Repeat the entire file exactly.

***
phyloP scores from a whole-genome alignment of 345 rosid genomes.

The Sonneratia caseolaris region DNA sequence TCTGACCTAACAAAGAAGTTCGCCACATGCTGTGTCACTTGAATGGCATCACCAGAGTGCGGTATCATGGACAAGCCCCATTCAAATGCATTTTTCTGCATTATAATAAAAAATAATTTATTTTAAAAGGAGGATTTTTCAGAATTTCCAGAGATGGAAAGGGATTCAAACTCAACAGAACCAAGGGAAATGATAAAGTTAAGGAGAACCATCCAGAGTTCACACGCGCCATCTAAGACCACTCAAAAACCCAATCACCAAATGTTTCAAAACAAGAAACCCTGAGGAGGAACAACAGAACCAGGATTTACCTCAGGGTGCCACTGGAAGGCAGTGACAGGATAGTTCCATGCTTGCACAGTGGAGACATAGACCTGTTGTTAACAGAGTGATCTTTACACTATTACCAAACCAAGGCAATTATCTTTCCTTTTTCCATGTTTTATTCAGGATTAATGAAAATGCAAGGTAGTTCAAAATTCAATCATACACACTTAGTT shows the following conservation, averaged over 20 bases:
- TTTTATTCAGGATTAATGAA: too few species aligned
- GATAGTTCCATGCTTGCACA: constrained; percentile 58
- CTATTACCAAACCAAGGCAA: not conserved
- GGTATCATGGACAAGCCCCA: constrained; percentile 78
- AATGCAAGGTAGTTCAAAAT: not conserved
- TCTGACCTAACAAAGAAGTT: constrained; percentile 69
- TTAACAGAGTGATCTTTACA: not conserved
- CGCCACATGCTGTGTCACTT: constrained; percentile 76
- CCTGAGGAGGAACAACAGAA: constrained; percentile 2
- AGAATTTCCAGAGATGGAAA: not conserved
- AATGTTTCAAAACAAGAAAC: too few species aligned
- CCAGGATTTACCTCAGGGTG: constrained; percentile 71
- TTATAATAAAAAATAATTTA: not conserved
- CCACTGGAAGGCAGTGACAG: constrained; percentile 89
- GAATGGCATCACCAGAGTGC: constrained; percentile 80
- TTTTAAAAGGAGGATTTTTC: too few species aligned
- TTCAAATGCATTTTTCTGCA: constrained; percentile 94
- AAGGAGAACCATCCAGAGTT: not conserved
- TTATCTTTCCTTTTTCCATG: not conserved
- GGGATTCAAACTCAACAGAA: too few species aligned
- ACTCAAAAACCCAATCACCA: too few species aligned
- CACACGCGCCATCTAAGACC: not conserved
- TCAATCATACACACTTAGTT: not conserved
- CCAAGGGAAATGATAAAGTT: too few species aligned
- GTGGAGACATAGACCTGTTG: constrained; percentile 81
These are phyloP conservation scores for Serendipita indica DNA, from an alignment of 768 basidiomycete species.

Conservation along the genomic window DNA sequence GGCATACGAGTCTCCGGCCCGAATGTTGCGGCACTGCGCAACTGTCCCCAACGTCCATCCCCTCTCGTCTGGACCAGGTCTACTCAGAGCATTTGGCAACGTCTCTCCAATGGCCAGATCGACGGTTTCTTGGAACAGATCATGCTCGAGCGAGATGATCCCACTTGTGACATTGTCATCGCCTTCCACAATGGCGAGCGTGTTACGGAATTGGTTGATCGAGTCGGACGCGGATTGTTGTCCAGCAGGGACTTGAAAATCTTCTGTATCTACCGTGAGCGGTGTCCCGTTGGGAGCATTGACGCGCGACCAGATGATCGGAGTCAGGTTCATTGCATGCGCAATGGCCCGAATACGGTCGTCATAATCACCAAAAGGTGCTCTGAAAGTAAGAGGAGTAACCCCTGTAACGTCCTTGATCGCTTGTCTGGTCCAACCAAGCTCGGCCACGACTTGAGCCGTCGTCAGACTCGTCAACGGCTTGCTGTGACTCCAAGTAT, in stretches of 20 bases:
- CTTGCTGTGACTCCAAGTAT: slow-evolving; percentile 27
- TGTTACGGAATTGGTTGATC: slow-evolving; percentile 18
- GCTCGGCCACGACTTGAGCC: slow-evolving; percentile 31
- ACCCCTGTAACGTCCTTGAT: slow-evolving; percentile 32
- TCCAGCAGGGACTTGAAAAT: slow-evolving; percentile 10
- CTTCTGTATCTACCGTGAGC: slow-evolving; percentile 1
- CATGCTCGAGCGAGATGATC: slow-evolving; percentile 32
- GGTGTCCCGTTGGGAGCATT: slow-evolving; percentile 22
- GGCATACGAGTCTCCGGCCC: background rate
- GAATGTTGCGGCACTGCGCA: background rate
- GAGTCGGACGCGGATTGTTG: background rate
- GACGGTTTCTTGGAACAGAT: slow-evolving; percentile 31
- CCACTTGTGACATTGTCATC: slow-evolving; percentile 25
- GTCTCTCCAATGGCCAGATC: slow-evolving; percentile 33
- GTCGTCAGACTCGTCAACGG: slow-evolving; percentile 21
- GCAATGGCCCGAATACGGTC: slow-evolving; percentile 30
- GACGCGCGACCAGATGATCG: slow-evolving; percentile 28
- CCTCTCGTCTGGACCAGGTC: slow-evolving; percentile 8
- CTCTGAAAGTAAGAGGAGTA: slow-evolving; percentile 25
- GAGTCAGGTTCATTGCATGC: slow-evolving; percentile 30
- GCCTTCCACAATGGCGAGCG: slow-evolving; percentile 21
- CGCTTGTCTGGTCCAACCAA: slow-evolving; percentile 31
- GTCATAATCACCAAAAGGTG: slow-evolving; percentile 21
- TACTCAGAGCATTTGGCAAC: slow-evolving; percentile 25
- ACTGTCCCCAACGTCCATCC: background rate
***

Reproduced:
phyloP scores from a whole-genome alignment of 345 rosid genomes.

The Sonneratia caseolaris region DNA sequence TCTGACCTAACAAAGAAGTTCGCCACATGCTGTGTCACTTGAATGGCATCACCAGAGTGCGGTATCATGGACAAGCCCCATTCAAATGCATTTTTCTGCATTATAATAAAAAATAATTTATTTTAAAAGGAGGATTTTTCAGAATTTCCAGAGATGGAAAGGGATTCAAACTCAACAGAACCAAGGGAAATGATAAAGTTAAGGAGAACCATCCAGAGTTCACACGCGCCATCTAAGACCACTCAAAAACCCAATCACCAAATGTTTCAAAACAAGAAACCCTGAGGAGGAACAACAGAACCAGGATTTACCTCAGGGTGCCACTGGAAGGCAGTGACAGGATAGTTCCATGCTTGCACAGTGGAGACATAGACCTGTTGTTAACAGAGTGATCTTTACACTATTACCAAACCAAGGCAATTATCTTTCCTTTTTCCATGTTTTATTCAGGATTAATGAAAATGCAAGGTAGTTCAAAATTCAATCATACACACTTAGTT shows the following conservation, averaged over 20 bases:
- TTTTATTCAGGATTAATGAA: too few species aligned
- GATAGTTCCATGCTTGCACA: constrained; percentile 58
- CTATTACCAAACCAAGGCAA: not conserved
- GGTATCATGGACAAGCCCCA: constrained; percentile 78
- AATGCAAGGTAGTTCAAAAT: not conserved
- TCTGACCTAACAAAGAAGTT: constrained; percentile 69
- TTAACAGAGTGATCTTTACA: not conserved
- CGCCACATGCTGTGTCACTT: constrained; percentile 76
- CCTGAGGAGGAACAACAGAA: constrained; percentile 2
- AGAATTTCCAGAGATGGAAA: not conserved
- AATGTTTCAAAACAAGAAAC: too few species aligned
- CCAGGATTTACCTCAGGGTG: constrained; percentile 71
- TTATAATAAAAAATAATTTA: not conserved
- CCACTGGAAGGCAGTGACAG: constrained; percentile 89
- GAATGGCATCACCAGAGTGC: constrained; percentile 80
- TTTTAAAAGGAGGATTTTTC: too few species aligned
- TTCAAATGCATTTTTCTGCA: constrained; percentile 94
- AAGGAGAACCATCCAGAGTT: not conserved
- TTATCTTTCCTTTTTCCATG: not conserved
- GGGATTCAAACTCAACAGAA: too few species aligned
- ACTCAAAAACCCAATCACCA: too few species aligned
- CACACGCGCCATCTAAGACC: not conserved
- TCAATCATACACACTTAGTT: not conserved
- CCAAGGGAAATGATAAAGTT: too few species aligned
- GTGGAGACATAGACCTGTTG: constrained; percentile 81
These are phyloP conservation scores for Serendipita indica DNA, from an alignment of 768 basidiomycete species.

Conservation along the genomic window DNA sequence GGCATACGAGTCTCCGGCCCGAATGTTGCGGCACTGCGCAACTGTCCCCAACGTCCATCCCCTCTCGTCTGGACCAGGTCTACTCAGAGCATTTGGCAACGTCTCTCCAATGGCCAGATCGACGGTTTCTTGGAACAGATCATGCTCGAGCGAGATGATCCCACTTGTGACATTGTCATCGCCTTCCACAATGGCGAGCGTGTTACGGAATTGGTTGATCGAGTCGGACGCGGATTGTTGTCCAGCAGGGACTTGAAAATCTTCTGTATCTACCGTGAGCGGTGTCCCGTTGGGAGCATTGACGCGCGACCAGATGATCGGAGTCAGGTTCATTGCATGCGCAATGGCCCGAATACGGTCGTCATAATCACCAAAAGGTGCTCTGAAAGTAAGAGGAGTAACCCCTGTAACGTCCTTGATCGCTTGTCTGGTCCAACCAAGCTCGGCCACGACTTGAGCCGTCGTCAGACTCGTCAACGGCTTGCTGTGACTCCAAGTAT, in stretches of 20 bases:
- CTTGCTGTGACTCCAAGTAT: slow-evolving; percentile 27
- TGTTACGGAATTGGTTGATC: slow-evolving; percentile 18
- GCTCGGCCACGACTTGAGCC: slow-evolving; percentile 31
- ACCCCTGTAACGTCCTTGAT: slow-evolving; percentile 32
- TCCAGCAGGGACTTGAAAAT: slow-evolving; percentile 10
- CTTCTGTATCTACCGTGAGC: slow-evolving; percentile 1
- CATGCTCGAGCGAGATGATC: slow-evolving; percentile 32
- GGTGTCCCGTTGGGAGCATT: slow-evolving; percentile 22
- GGCATACGAGTCTCCGGCCC: background rate
- GAATGTTGCGGCACTGCGCA: background rate
- GAGTCGGACGCGGATTGTTG: background rate
- GACGGTTTCTTGGAACAGAT: slow-evolving; percentile 31
- CCACTTGTGACATTGTCATC: slow-evolving; percentile 25
- GTCTCTCCAATGGCCAGATC: slow-evolving; percentile 33
- GTCGTCAGACTCGTCAACGG: slow-evolving; percentile 21
- GCAATGGCCCGAATACGGTC: slow-evolving; percentile 30
- GACGCGCGACCAGATGATCG: slow-evolving; percentile 28
- CCTCTCGTCTGGACCAGGTC: slow-evolving; percentile 8
- CTCTGAAAGTAAGAGGAGTA: slow-evolving; percentile 25
- GAGTCAGGTTCATTGCATGC: slow-evolving; percentile 30
- GCCTTCCACAATGGCGAGCG: slow-evolving; percentile 21
- CGCTTGTCTGGTCCAACCAA: slow-evolving; percentile 31
- GTCATAATCACCAAAAGGTG: slow-evolving; percentile 21
- TACTCAGAGCATTTGGCAAC: slow-evolving; percentile 25
- ACTGTCCCCAACGTCCATCC: background rate